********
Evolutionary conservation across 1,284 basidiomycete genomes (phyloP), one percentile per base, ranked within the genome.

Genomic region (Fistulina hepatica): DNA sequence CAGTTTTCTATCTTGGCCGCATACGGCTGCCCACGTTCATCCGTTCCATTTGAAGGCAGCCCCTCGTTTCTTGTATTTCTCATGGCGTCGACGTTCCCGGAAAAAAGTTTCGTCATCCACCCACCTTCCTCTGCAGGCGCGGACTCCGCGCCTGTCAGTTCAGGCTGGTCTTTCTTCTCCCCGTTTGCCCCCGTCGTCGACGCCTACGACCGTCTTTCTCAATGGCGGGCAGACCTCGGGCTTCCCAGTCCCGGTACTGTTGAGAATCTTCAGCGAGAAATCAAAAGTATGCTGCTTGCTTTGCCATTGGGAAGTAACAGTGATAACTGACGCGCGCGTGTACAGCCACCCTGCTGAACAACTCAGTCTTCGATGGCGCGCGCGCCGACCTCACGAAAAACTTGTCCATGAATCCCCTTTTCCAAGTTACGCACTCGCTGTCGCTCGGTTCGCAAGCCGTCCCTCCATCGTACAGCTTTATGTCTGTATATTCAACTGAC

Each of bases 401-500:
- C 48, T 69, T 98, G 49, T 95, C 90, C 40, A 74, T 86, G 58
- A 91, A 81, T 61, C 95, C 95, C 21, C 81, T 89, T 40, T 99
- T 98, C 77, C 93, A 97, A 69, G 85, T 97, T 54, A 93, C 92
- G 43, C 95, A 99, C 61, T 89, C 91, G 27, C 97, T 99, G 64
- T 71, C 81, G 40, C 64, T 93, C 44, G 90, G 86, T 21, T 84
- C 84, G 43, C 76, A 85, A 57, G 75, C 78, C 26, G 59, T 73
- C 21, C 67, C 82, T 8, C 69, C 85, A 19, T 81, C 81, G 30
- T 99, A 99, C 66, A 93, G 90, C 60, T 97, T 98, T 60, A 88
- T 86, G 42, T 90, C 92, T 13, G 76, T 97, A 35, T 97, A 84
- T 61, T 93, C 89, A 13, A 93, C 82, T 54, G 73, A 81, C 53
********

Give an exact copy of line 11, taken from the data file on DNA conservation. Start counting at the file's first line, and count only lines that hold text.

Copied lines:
- T 99, A 99, C 66, A 93, G 90, C 60, T 97, T 98, T 60, A 88